A lawsuit filed this month claims a Target pharmacy refused a flu shot to a man because he is HIV-positive and accuses the retailer of disability discrimination.
Douglas Decker, a retired Target worker, was first diagnosed as HIV-positive in 1986, according to the complaint. On September 22, 2015, Decker says he went to a Target store in the Midway neighborhood of St. Paul, Minnesota. Decker claims he had visited the store’s pharmacy for more than a decade without incident before that day. He had gone to Target to fill a prescription when he asked about getting a flu vaccine. The pharmacy technician on duty asked Decker which type of flu vaccination he wanted. Decker claims he responded by telling the technician he was uncertain which vaccine was best for him, and then he told the technician his age and his HIV-positive status.
Decker claims that after he disclosed his HIV-positive status the technician “physically backed away and told Mr. Decker that he would need to speak to the pharmacist.” The technician then told Decker, in front of the pharmacy desk and other customers, that Target wouldn’t give him a flu shot and he would have to go to another clinic, according to the complaint.
Shocked, Decker reached out to Target to address the denial of care. On two occasions, Decker claims he was told by Target representatives that its policy allowed employees to deny services for any reason.
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The lawsuit points out that “Target is a self-proclaimed champion of diversity and inclusion,” and that the retailer “can—and must—do better.”
On August 19, 2016, Decker filed a complaint with the U.S. Department of Justice accusing Target of violating the Americans with Disabilities Act by refusing service to him on the basis of his HIV-positive diagnosis. Decker says the Justice Department began investigating Decker’s complaint but later dropped its investigation after the election of Donald Trump and appointment of Jeff Sessions as attorney general.
The U.S. Department of Justice in an email to Rewire.News denied that it dropped Decker’s case. “We have sent a letter to Mr. Decker’s attorney informing him of the incorrect statement in the complaint, and we have asked that a correction be made in the court filings,” a department spokesperson wrote.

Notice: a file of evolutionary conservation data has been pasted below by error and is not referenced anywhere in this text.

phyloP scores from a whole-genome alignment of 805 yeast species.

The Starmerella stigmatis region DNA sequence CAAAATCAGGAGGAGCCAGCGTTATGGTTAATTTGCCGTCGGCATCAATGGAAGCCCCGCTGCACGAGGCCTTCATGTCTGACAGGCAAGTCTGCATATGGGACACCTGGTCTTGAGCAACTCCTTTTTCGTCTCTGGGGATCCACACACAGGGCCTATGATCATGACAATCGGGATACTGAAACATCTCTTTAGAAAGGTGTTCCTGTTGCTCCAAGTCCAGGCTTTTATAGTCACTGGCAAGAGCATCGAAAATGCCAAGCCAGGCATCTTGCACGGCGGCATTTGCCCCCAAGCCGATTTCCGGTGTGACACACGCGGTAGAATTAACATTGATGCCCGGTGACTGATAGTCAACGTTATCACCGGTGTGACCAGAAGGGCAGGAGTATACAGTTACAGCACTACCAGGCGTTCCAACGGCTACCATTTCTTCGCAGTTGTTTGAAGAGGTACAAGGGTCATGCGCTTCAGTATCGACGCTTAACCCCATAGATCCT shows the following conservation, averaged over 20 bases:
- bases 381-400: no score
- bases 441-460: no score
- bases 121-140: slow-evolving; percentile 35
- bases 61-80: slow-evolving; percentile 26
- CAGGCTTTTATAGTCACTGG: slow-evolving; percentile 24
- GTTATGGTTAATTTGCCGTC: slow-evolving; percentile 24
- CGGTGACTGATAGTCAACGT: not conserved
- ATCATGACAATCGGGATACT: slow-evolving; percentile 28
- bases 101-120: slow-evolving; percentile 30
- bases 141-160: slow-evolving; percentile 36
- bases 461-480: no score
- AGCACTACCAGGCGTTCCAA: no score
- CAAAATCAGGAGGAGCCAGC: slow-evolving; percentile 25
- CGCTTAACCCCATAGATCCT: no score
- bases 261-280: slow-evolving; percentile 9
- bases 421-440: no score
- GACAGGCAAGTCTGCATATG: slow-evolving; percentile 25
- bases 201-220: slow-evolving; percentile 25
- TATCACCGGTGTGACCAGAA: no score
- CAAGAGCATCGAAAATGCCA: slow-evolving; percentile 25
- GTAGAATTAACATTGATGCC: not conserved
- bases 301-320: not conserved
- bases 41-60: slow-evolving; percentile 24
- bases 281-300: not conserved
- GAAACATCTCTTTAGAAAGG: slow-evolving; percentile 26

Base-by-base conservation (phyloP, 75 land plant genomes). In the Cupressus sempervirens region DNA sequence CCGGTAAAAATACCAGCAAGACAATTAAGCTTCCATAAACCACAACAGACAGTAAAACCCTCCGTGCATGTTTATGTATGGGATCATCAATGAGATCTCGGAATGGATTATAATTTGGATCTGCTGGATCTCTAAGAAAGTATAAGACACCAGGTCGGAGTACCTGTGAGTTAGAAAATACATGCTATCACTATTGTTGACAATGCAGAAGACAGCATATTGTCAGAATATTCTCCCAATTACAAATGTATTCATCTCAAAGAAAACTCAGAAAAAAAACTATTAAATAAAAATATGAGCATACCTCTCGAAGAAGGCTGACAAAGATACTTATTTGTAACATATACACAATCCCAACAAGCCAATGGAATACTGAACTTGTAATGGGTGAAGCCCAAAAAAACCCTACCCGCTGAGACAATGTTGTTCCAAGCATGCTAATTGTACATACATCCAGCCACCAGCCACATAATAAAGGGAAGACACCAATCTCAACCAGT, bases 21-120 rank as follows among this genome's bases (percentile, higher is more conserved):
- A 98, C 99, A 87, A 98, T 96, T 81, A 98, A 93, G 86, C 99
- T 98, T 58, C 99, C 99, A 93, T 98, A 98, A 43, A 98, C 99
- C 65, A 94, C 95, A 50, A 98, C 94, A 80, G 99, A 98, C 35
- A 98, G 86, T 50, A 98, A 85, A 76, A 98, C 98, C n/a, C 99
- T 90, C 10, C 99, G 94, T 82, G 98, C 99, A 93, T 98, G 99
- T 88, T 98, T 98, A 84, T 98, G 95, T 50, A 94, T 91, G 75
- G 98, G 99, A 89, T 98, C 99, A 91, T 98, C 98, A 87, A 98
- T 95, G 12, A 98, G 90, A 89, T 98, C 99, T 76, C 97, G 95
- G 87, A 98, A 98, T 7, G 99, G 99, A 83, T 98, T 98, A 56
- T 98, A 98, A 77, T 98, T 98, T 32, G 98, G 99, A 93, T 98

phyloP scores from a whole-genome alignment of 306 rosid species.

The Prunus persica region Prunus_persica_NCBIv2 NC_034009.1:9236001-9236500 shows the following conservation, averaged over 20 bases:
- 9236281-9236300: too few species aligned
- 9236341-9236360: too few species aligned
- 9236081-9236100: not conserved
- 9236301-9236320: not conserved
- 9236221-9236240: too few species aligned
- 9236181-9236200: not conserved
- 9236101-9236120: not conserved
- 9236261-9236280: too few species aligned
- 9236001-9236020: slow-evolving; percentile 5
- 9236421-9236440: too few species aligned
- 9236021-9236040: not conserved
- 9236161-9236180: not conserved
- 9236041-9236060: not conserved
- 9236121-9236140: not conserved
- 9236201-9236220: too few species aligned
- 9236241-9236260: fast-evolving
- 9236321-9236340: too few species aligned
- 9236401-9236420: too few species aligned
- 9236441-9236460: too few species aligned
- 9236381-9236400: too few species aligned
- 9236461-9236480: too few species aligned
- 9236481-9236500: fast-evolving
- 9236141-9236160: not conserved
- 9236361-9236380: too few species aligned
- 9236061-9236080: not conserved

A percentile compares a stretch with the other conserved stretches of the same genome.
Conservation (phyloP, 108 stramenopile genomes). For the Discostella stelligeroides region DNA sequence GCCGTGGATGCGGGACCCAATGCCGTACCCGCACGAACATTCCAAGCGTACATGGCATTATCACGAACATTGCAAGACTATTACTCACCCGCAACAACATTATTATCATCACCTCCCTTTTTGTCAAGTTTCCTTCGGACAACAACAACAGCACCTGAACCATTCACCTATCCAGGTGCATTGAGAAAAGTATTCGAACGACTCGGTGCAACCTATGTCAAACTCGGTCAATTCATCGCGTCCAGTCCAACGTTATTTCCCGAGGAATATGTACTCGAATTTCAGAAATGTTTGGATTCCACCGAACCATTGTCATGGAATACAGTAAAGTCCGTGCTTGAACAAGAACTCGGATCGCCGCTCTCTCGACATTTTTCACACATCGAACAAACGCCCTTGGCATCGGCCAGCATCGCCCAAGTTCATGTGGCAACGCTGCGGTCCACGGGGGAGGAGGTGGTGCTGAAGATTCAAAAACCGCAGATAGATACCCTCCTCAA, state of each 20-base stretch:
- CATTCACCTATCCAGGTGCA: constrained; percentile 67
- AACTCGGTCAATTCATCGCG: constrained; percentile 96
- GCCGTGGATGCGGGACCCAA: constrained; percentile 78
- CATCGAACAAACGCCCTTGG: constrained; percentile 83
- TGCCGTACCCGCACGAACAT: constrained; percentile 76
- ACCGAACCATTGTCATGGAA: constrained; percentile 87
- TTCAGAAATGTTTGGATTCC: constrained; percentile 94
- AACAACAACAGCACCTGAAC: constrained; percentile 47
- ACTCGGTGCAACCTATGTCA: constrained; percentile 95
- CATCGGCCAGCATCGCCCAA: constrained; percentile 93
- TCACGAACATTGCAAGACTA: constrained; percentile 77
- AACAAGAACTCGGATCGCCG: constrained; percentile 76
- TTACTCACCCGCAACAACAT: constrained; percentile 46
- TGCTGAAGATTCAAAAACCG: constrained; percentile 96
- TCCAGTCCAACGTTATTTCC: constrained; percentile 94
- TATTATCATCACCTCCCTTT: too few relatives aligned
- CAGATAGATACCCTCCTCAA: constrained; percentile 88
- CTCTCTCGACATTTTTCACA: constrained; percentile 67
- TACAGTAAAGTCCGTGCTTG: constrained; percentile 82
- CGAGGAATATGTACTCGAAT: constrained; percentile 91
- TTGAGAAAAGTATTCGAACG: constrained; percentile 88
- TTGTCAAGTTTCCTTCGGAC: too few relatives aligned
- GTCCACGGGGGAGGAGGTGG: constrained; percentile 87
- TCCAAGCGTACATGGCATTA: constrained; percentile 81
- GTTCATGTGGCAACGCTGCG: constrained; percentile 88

Decker also filed a charge of discrimination with the Minnesota Department of Human Rights that August, alleging Target was in violation of the state’s human rights act. Target initially failed to respond to this complaint. It took a warning issued by the department to get the retailer to answer Decker’s allegations. After investigating Target for more than a year, on November 6, 2017, the department found that probable cause existed to believe Target discriminated against Decker. Initial efforts by the agency to settle the dispute failed, so Decker requested the department close its investigation so he could initiate litigation against the retailer.
The lawsuit, filed in Minnesota state court, accuses the retailer of violating the Minnesota Human Rights Act’s prohibition on disability discrimination based on Decker’s status as HIV-positive.
Since the time of Target’s alleged refusal of care to Decker, Target has completed the sale of its pharmacies to CVS, a national pharmacy chain that recently made headlines when one of its pharmacists refused service to a transgender person, purportedly for religious reasons.